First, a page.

Downing Street has declined to apologise after Boris Johnson provoked anger when he suggested “too many” care homes did not properly follow procedures during the coronavirus pandemic.
The Prime Minister’s comments were branded a “real slap in the face” for care workers by the Independent Care Group, while another sector leader said they were “clumsy and cowardly”.
Mr Johnson’s official spokesman was asked during a Westminster briefing what the PM had meant by the remarks.
He said: “Throughout the pandemic, care homes have done a brilliant job under very difficult circumstances.
Asked if Mr Johnson would like to apologise or retract the comments, the spokesman said: “As I’ve just set out, the PM thinks that throughout the pandemic care homes have done a brilliant job under very difficult circumstances.”
The Prime Minister’s remarks came after he was asked what he made of NHS chief executive Sir Simon Stevens’ desire to see plans to adequately fund the adult social care sector within a year.
Mr Johnson said: “One of the things the crisis has shown is we need to think about how we organise our social care package better and how we make sure we look after people better who are in social care.
“We discovered too many care homes didn’t really follow the procedures in the way that they could have but we’re learning lessons the whole time.”
Vic Rayner, executive director of the National Care Forum, told the BBC: “Care homes across the country were dealing with an extraordinary amount of different guidance that was coming out from Government on an almost daily basis.
“So for the suggestion that they were not following procedures as laid out is totally inappropriate and, frankly, hugely insulting.”
The Independent Care Group’s chairman Mike Padgham said it was “upsetting” for the PM to make such comments, and described them as “a real slap in the face for those workers after they have given and sacrificed so much”.
He said: “We hope he will reflect on those comments and see the incredible work the care sector has done in the recent months to care for older and vulnerable people, with late and conflicting advice and poor support in terms of personal protective equipment (PPE) and testing during this awful pandemic.
“And we hope it will spur him into long-promised action to reform the sector and end the crisis in social care which left us so vulnerable to a virus like Covid-19.”
He told BBC Radio 4’s Today programme: “I think this – at best – was clumsy and cowardly, but, to be honest with you, if this is genuinely his view, I think we’re almost entering a Kafkaesque alternative reality where the Government set the rules, we follow them, they don’t like the results and they then deny setting the rules and blame the people that were trying to do their best. It is hugely frustrating.”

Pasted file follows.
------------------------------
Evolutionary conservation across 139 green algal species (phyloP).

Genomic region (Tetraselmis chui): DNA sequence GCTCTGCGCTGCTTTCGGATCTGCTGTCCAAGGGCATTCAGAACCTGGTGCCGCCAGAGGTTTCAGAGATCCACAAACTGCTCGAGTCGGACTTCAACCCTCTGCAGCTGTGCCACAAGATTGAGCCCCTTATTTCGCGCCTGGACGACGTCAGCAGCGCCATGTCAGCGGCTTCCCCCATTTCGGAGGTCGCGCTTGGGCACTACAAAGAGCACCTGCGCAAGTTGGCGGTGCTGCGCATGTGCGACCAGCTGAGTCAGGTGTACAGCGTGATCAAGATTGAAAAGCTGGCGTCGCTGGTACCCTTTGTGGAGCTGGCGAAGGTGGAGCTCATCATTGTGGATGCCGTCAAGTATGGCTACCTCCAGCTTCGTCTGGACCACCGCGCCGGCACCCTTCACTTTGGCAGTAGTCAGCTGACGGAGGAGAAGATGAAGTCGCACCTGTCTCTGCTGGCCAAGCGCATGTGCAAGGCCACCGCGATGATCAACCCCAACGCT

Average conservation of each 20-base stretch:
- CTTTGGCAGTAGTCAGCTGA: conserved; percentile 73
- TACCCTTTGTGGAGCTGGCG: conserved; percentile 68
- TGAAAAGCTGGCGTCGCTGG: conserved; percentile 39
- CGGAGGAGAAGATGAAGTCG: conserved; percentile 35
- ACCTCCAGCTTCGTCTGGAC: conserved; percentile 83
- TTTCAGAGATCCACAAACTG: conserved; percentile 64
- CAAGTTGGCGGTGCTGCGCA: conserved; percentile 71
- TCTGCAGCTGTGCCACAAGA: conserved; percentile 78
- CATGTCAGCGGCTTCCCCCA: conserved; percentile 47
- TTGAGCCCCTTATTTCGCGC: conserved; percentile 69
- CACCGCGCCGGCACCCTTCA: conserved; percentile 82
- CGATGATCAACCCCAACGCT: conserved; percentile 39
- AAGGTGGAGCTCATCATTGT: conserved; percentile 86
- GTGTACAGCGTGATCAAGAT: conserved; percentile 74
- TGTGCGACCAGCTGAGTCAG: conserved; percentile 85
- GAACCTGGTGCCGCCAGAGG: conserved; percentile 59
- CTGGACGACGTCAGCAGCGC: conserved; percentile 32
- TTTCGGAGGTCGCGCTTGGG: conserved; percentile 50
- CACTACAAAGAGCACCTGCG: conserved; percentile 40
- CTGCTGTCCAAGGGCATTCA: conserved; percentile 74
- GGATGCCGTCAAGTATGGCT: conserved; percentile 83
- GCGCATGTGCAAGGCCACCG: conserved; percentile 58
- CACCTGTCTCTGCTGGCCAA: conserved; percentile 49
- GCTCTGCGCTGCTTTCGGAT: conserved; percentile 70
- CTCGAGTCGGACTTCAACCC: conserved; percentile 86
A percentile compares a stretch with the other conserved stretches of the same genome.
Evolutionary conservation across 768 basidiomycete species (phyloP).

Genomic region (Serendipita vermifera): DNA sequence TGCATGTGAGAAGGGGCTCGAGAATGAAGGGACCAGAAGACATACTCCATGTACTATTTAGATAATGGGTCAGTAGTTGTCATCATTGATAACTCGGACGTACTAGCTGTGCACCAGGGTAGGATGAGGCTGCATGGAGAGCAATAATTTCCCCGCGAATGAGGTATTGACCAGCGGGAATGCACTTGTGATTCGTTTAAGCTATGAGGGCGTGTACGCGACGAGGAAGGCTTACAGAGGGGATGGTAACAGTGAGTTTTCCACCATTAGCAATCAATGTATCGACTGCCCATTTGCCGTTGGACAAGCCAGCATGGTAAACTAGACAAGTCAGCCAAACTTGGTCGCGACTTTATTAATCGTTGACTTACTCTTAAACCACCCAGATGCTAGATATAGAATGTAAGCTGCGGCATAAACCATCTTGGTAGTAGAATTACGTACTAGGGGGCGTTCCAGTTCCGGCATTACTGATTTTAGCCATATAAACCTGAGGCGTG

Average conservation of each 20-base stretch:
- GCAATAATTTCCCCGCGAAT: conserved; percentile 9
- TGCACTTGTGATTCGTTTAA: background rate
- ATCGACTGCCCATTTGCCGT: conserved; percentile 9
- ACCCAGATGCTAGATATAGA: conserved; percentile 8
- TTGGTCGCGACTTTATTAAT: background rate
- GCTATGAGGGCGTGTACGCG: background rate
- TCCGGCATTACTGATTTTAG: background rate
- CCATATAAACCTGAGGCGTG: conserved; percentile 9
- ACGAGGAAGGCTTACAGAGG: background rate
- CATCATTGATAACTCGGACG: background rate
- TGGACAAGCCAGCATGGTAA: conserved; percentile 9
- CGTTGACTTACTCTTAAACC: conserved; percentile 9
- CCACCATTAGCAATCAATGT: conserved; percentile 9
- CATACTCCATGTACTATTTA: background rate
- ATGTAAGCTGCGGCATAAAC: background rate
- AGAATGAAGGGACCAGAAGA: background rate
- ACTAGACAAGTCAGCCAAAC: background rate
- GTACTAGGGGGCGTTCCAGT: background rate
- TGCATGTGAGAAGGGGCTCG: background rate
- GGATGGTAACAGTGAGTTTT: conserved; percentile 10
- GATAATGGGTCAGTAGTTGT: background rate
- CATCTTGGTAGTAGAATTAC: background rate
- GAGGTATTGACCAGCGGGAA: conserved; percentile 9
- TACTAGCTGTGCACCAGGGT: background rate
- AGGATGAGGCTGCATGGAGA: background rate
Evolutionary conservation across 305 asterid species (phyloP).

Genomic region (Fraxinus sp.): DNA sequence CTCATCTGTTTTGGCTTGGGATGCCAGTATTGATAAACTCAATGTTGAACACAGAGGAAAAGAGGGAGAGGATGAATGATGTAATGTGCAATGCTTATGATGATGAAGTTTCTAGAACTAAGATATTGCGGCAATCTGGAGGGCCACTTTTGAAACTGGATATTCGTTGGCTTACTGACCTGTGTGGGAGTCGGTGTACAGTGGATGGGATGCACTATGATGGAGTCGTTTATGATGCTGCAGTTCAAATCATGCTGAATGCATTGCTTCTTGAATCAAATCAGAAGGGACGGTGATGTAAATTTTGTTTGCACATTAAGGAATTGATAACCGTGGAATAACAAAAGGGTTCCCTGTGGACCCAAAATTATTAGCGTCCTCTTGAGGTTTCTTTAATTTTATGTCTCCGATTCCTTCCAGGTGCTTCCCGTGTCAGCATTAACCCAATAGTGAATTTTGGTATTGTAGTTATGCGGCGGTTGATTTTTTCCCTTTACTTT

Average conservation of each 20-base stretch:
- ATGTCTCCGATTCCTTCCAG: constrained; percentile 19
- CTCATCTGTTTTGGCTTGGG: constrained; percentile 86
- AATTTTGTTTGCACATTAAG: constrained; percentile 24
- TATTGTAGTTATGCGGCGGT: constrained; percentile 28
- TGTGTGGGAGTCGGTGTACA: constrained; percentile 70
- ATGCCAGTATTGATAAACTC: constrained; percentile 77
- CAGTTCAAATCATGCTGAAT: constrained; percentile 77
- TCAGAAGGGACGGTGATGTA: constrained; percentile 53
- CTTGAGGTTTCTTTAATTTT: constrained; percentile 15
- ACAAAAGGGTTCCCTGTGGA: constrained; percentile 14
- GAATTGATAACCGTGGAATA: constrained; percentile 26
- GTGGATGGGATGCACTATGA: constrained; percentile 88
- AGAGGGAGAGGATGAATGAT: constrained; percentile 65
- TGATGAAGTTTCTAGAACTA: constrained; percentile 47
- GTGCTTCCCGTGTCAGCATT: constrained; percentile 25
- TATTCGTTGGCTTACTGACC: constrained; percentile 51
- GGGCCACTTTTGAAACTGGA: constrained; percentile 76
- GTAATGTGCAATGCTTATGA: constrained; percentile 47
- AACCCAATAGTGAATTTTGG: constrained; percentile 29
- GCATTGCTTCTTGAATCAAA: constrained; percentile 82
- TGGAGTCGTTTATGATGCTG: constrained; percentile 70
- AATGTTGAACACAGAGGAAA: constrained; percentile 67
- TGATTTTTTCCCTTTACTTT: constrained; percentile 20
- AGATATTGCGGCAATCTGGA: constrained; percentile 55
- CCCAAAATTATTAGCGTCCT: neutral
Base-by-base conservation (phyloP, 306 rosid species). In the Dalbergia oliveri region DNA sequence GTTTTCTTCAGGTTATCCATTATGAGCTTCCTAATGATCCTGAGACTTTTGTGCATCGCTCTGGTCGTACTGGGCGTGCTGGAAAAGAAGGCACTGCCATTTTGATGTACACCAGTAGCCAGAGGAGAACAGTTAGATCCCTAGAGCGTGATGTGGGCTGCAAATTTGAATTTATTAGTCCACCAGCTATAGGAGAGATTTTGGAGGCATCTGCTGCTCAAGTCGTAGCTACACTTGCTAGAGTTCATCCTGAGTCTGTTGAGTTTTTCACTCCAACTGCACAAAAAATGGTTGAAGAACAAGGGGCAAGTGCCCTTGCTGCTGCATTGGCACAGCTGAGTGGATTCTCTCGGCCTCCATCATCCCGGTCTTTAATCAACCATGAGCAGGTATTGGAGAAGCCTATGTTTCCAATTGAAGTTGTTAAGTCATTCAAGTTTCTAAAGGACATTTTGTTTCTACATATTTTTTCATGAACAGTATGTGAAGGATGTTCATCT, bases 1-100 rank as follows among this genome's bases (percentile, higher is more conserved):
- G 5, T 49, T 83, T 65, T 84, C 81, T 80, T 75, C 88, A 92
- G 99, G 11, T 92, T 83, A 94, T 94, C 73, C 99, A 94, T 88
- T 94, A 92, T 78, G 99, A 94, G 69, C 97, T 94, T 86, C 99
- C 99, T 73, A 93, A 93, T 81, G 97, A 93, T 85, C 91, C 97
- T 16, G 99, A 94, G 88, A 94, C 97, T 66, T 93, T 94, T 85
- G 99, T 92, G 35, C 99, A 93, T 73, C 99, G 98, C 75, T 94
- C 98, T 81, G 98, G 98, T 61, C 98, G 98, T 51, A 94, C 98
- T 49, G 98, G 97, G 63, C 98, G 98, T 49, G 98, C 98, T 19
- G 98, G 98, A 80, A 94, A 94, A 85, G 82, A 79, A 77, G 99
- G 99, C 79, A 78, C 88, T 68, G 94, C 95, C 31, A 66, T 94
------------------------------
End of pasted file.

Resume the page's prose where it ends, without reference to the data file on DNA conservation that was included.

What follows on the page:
A paper prepared by Public Health England on whether asymptomatic people with coronavirus are infectious, which was considered at Sage on February 4, concluded that more data was needed to determine whether transmission can occur from asymptomatic individuals.
But until March 13, care home guidance said that for care staff visiting patients at home or providing care to residents there “is no need to change your approach” if the person they are visiting is asymptomatic. Guidance for symptomatic patients stated staff should “avoid any further physical contact with the person”.
In other developments:
– The Office for National Statistics said coronavirus is likely to have brought forward some deaths of older and vulnerable people which could prompt a period of below-average deaths.
– Health Secretary Matt Hancock said the seven-day infection rate in locked-down Leicester had fallen from 135 cases per 100,000 people to 117.
– A number of pubs which reopened their doors for the first time on Saturday announced they have had to close again due to people testing positive for coronavirus.
– The president of the Royal Society, Professor Venki Ramakrishnan, said everyone should wear a face covering in public to reduce the risk of a second wave of Covid-19 infections.
Mr Sunak will set out a raft of measures in his Commons statement on Wednesday, including £2 billion for households to insulate their homes and make them more energy-efficient.
The funding aims to help the UK “build back greener” and meet its legally binding target to cut greenhouse gas emissions to net zero by 2050, but campaigners say it “doesn’t measure up to the economic and environmental crises”.